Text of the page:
Tian Pengfei v. Zhang Anda
                          Anthony McGill v. Craig Steadman
                          Sam Baird v. Sean O'Sullivan
                          Kyren Wilson v. Mitchell Mann

                          Tom Ford v. Hammad Miah
                          Robert Milkins v. Hamza Akbar
                          Ian Burns v. Daniel Wells
                          Mark Selby v. Andy Hicks

                          The final section of the draw could see a potential last32 match between Anthony McGill and Kyren Wilson, two players who have improved a lot over the past two seasons. They are probably the two best players in their particular age group, and they have already met in a final this season in the short-format Indian Open, McGill winning 5-2. It was a great start to the season for McGill, but the more recent events have seen him struggle a little. He lost in the 1st round of the International Championship, followed by 1st round exits in the two invitational events as well. Wilson actually didn't play in any of those events. He skipped the International Championship for a reason I am not familiar with, and he just missed out on being eligible to play in the China Championship and the Champion of Champions. He played pretty well for most of last week, particularly against O'Sullivan in the last16. In the end he put in a poor performance against King in the semi-finals, when it looked like the title was within reach. Some commentators suggested he didn't handle being the favourite too well, but for me Wilson was the favourite against his other opponents as well, apart from O'Sullivan, so I don't really agree with that suggestion. In any case, that's all in the past, and this is another chance for him to further establish himself as a top player. It's hard to see past Wilson and McGill in their little section, but perhaps Zhang Anda and Sam Baird could cause them a few problems. Neither has been to a major quarter-final yet, but it feels like both are on the verge of getting there, and Zhang was impressive in his run to the last16 of the World Open this season, beating Trump along the way.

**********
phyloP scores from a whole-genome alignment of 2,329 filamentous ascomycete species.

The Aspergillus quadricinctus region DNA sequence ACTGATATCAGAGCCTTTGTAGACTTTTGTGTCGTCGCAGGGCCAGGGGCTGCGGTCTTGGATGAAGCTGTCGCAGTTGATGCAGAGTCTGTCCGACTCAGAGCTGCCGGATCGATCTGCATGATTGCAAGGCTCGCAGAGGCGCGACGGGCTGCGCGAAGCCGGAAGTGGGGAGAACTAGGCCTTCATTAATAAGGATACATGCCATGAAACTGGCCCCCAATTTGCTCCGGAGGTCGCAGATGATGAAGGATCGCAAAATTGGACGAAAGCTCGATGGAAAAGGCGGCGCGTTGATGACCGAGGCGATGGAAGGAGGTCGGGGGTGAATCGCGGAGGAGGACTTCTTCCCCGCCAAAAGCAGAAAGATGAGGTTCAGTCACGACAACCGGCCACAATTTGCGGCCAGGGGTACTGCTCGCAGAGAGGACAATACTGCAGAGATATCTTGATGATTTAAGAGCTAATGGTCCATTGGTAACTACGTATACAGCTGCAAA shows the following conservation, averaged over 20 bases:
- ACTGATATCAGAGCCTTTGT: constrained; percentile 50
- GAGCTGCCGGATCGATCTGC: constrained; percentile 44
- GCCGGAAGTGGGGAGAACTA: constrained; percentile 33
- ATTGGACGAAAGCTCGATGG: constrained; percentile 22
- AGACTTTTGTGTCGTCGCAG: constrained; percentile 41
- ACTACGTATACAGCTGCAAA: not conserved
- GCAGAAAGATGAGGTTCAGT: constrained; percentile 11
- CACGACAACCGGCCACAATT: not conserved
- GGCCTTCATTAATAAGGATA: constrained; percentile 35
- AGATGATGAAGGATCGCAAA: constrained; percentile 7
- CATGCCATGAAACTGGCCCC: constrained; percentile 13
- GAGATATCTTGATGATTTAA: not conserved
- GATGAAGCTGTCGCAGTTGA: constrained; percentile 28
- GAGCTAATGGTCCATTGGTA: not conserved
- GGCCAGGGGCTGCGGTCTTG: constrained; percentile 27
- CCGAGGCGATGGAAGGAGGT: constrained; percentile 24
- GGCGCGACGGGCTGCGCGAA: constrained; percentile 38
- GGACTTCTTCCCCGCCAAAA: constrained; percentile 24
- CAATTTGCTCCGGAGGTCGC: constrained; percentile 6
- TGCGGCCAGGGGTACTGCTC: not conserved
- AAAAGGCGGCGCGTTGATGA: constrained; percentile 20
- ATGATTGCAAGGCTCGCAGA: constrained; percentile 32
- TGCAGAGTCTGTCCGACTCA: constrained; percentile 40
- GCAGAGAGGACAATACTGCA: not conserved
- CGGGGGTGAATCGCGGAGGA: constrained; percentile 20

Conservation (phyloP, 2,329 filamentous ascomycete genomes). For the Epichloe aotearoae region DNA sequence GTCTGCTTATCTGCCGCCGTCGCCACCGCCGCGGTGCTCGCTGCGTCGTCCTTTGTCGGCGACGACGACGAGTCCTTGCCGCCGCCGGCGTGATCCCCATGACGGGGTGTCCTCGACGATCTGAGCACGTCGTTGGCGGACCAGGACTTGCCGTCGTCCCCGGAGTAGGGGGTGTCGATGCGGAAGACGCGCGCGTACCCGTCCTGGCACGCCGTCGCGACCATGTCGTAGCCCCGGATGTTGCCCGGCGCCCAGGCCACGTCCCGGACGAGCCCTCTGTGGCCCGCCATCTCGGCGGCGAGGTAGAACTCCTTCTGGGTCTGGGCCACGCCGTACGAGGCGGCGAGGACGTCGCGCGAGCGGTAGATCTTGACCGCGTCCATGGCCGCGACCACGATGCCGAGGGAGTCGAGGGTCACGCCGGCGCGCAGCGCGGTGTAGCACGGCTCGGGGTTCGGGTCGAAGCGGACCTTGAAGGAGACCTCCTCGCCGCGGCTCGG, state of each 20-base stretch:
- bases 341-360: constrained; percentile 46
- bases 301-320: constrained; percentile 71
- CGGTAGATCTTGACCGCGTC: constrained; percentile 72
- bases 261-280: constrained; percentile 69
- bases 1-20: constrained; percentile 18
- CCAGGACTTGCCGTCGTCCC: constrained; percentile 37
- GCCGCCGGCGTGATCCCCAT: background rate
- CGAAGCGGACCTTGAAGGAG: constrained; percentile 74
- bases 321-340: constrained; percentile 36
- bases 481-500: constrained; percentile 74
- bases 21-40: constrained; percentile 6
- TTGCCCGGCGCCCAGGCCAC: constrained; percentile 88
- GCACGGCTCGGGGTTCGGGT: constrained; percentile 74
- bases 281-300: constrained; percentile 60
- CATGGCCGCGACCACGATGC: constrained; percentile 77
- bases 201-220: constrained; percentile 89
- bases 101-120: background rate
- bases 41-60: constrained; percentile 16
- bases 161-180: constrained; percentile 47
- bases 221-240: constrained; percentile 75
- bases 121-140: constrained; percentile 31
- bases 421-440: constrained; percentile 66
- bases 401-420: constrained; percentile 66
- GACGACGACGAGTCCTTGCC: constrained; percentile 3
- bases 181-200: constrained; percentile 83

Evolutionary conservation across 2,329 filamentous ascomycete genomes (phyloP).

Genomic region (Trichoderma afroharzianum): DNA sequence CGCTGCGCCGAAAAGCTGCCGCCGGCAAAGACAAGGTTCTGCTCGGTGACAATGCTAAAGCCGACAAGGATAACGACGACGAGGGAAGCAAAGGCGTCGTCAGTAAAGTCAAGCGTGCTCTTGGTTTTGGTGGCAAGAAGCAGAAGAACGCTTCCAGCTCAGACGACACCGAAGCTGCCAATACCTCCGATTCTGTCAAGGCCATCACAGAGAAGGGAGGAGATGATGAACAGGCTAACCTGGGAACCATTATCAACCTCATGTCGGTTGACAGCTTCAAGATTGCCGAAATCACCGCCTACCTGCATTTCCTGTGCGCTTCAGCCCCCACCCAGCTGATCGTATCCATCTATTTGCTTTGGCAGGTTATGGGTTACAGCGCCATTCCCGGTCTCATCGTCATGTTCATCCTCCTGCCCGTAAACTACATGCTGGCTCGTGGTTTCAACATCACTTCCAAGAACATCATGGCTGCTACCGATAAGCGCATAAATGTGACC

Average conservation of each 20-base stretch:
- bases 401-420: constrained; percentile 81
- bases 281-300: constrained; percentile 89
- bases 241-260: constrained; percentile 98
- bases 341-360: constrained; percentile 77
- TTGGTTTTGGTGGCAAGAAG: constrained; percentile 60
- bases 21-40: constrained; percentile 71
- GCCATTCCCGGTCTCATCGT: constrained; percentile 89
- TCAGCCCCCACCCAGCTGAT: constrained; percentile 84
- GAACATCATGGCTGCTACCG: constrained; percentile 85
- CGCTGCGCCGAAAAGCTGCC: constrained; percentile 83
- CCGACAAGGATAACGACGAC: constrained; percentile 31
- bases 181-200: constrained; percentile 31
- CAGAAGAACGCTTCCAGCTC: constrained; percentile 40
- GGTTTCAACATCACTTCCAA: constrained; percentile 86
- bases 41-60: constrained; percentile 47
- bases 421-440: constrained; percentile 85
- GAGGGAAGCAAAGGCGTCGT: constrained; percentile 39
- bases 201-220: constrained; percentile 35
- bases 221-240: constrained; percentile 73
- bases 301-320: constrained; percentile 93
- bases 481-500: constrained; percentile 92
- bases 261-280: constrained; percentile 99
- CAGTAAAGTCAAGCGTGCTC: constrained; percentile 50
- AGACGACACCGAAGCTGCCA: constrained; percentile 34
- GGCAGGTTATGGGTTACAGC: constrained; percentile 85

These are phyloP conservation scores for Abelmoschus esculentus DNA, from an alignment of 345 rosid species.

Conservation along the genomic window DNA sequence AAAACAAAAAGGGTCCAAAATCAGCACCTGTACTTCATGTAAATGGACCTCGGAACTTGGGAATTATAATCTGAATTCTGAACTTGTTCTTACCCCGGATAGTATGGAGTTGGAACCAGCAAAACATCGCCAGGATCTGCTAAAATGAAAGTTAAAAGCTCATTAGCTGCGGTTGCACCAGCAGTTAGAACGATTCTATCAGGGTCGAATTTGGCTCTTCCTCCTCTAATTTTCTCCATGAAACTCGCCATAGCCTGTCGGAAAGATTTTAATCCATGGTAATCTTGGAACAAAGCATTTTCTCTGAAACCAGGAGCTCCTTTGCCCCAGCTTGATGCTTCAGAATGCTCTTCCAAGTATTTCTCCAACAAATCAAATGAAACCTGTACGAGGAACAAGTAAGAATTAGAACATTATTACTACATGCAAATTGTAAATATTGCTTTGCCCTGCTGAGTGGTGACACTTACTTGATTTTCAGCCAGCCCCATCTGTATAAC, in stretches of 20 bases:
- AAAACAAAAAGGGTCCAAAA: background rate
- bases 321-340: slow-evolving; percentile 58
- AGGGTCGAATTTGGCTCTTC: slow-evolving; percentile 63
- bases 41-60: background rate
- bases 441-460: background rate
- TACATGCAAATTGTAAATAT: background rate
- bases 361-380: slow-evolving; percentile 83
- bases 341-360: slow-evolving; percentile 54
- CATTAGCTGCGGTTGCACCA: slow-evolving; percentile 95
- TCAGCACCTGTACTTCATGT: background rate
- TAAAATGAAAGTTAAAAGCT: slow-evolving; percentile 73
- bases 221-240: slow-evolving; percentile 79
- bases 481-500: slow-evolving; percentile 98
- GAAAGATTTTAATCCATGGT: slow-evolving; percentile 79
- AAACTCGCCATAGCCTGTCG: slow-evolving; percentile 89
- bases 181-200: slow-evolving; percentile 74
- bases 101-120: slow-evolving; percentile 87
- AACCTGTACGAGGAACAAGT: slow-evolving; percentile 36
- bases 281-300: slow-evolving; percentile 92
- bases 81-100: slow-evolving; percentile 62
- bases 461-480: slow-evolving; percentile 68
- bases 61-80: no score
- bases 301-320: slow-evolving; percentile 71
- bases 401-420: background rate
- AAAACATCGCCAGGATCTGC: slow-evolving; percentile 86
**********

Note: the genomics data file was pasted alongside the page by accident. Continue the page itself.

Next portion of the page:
It seems like the winner of the above section is destined to play Mark Selby in the last16. Wilson played him at the Crucible this year, and did well to make a match of it after a very poor start, while McGill of course delivered the Crucible Curse to Selby in 2015, although Selby has since got some revenge on him. Selby has been up there with Trump and Higgins as one of the best players of the season so far, winning the International Championship with some of his very best snooker, as well as the short-format Paul Hunter Classic a couple of months earlier. He also reached the final of the Shanghai Masters, losing to Ding in a decent match. The two big invitational events saw him lose 6-5 to Allen in the quarter-finals both times, and I would expect him to reach at least the quarter-finals here as well. His record in the best-of-11 events is probably unrivalled, having reached the final in 8 out of the 20 he has played in over the course of his career, if I counted correctly. That's a 40% success of reaching the final, with a couple of semi-finals thrown in as well, not bad at all. Could anyone trouble him before the last16 here? Probably not. Robert Milkins seems to be on his way down now, after a couple of really good seasons. Tom Ford played Selby in the Paul Hunter Classic this season, but in the longer events he is usually not a big threat. He did reach the last16 here last year though, and like Perry, he wasn't very gracious in defeat after losing to Liang.

                          Possible QF line-up:

                          Neil Robertson v. Ronnie O'Sullivan
                          Ding Junhui v. Judd Trump
                          Stuart Bingham v. Shaun Murphy
                          John Higgins v. Mark Selby

                          No surprises from me then... It should be a good tournament whatever happens though. I probably won't have the time to watch much streaming of the early rounds, but I'm looking forward to the televised stage of the event.


                          • #14
                            great write-up again Odrl - sure you said you did not have much time to do a review?!
                            Up the TSF!


                            • #15
                              I got the week booked off for this. (And Monday 5th, so I don't have to go to work Monday in case it runs late. Or I drink too much.)

                              Looking forward to it now. Bit of sofa action.